From both sides
There is a lot of finger pointing in the comments, it seems the article struck a nerve.
The most important thing for a developer is to not get emotionally involved in the code or product. Its just a product, just a job. When someone complains in some way it is usually for a good reason. Not always a reason which you are to blame for, that is true.
The point is to meet every new customer who has a complaint with an open mind. Assume that the person is a person who isn't dumber or in any way inferior to you. Instead as a person who has different experiences and thus can't be expected to know what you know.
(Someone talked about code forks and stuff. Hopeless, bad attitude. Not eveyone is a programmer, and even programmers have better things to do than fix your damned bugs all the time.)
If a bug report is bad (and we all know that many are way out there), be sure to reply courteously and ask for more information, point them to the bug submission FAQ, and be sure to CC the reply to a repository.
If the bug submitter doesn't respond or help with the needed information you have your back covered, because you can say: "I took action. I asked for more information, and that information hasn't been forthcoming".
If anyone have a problem with that response, they should get a lesson in common courtesy.
(Do you think that a carpenter gets phoned up and told: My house has a problem, fix it? No, they get information about where the problem is and other information.)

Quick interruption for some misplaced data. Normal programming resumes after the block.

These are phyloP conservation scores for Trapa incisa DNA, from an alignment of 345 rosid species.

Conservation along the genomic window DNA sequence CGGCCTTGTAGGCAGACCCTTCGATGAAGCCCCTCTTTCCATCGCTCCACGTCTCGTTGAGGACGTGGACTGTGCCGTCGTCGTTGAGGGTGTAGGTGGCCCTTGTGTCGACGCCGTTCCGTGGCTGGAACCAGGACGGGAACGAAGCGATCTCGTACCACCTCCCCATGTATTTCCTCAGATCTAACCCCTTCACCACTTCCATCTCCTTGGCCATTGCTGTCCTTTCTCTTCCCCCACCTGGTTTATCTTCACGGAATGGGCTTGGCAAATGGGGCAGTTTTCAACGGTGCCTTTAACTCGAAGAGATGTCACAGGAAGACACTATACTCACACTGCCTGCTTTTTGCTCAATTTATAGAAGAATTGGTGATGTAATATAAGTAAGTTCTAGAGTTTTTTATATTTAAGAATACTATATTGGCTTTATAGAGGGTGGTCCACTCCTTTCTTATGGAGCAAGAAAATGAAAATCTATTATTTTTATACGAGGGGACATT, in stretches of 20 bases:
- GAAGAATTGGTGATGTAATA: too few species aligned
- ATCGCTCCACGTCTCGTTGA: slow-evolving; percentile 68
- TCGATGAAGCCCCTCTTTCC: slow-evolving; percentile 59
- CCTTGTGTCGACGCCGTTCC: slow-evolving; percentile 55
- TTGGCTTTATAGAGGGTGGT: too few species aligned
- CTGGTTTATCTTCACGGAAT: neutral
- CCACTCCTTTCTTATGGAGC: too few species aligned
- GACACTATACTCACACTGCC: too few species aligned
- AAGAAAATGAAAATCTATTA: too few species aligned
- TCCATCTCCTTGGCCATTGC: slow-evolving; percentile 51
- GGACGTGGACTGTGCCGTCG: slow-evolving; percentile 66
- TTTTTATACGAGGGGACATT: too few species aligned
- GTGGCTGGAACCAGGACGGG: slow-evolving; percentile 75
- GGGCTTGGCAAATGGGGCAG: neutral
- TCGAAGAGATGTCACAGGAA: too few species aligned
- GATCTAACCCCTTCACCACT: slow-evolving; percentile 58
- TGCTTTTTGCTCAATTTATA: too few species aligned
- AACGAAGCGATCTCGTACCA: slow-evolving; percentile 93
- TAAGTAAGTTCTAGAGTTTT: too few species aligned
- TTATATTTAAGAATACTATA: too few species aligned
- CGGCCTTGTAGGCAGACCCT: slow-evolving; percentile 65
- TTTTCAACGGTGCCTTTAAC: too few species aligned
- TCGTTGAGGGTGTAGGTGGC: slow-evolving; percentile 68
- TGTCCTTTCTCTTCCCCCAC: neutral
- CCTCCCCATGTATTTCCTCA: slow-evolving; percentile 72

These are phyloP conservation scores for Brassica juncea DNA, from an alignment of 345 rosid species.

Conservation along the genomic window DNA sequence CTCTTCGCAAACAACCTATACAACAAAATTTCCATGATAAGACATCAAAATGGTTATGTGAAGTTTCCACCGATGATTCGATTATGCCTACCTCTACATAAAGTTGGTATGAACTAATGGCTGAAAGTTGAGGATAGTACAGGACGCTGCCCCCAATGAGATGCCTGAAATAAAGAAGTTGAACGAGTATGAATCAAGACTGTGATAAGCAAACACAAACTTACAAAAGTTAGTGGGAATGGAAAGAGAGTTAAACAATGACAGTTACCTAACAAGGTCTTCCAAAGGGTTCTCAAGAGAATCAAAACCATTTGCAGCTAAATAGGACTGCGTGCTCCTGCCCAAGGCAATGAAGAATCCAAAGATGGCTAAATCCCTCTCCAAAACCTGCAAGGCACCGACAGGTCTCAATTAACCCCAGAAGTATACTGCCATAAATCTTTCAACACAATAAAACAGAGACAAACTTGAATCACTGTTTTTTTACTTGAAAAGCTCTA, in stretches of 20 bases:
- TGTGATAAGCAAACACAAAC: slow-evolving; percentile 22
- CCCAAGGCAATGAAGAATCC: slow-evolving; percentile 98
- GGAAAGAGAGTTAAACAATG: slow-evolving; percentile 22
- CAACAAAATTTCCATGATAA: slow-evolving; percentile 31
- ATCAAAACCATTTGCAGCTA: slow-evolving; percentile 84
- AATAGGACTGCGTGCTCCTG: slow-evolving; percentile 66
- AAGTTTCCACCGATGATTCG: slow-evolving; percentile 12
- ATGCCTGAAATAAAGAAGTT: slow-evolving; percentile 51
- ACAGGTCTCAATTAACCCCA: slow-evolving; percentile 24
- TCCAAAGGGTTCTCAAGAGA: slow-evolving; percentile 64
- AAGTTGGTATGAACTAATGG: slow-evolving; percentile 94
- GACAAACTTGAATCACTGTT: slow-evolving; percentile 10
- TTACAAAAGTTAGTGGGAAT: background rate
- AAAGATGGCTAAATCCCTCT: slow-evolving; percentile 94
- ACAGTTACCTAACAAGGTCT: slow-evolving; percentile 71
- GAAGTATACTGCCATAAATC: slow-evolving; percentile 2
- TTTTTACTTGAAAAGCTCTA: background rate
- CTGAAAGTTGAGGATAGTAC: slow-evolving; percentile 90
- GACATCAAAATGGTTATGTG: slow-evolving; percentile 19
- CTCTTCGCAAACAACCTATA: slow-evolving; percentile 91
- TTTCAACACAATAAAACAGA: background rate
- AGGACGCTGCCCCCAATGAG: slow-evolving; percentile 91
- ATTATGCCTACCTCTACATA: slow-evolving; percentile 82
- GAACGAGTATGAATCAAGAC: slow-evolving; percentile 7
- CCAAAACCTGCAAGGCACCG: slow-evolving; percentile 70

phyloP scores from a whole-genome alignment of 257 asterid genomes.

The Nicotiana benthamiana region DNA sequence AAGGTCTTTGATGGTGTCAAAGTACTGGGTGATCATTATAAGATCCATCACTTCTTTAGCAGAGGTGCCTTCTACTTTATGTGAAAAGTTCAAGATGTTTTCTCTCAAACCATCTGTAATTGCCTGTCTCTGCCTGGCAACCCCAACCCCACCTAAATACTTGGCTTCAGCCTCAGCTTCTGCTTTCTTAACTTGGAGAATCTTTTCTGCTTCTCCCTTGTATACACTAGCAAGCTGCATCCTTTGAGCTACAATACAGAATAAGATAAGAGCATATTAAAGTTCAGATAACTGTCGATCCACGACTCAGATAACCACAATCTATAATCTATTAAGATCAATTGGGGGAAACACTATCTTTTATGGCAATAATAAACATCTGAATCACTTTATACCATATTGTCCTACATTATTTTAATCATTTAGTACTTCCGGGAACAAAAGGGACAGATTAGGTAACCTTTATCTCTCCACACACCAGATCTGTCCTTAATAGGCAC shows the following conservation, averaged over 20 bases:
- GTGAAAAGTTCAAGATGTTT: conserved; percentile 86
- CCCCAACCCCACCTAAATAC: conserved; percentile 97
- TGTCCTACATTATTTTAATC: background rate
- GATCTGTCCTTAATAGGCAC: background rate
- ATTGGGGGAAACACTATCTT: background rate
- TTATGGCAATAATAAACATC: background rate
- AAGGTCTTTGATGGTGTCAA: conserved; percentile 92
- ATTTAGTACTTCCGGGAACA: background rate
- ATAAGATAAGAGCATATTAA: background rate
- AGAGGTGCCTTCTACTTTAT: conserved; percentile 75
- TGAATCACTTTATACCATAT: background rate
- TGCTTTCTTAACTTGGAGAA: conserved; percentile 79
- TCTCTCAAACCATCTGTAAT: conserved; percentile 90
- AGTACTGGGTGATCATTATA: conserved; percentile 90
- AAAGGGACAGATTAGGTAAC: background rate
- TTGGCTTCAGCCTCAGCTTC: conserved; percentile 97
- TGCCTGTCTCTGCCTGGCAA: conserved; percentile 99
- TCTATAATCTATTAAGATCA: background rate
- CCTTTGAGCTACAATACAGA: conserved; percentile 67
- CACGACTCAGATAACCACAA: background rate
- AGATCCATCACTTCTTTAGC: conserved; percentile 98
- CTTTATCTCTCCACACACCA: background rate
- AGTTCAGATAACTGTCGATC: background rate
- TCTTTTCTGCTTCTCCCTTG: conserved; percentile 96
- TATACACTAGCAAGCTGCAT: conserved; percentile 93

I need to improve as a programmer when answering bug reports, I need to improve as a bug reporter when contacting some open source projects.
But Robin is right, the idiotic mind set that I'm in wrong or not enlightened because I submit a bug report is pretty annoying.
I hate it each time I have suggestion or a bug to the KMail people where I get the response "it isn't supposed to do that", "are you sure you are doing it right", "have you checked the earlier suggestions", "fix it yourself".
The last one is a laugh.
Not that problematic
Well, perhaps it is. One thing, though, only the initial release of a software package needs updates of most information. The announcements of new versions would only include:
New file location
New version number
Perhaps a bit more, but my point is that I can bear the burden of registering with many sites the first time, but later on when I perform an update, it gets tiresome to surf the web forms.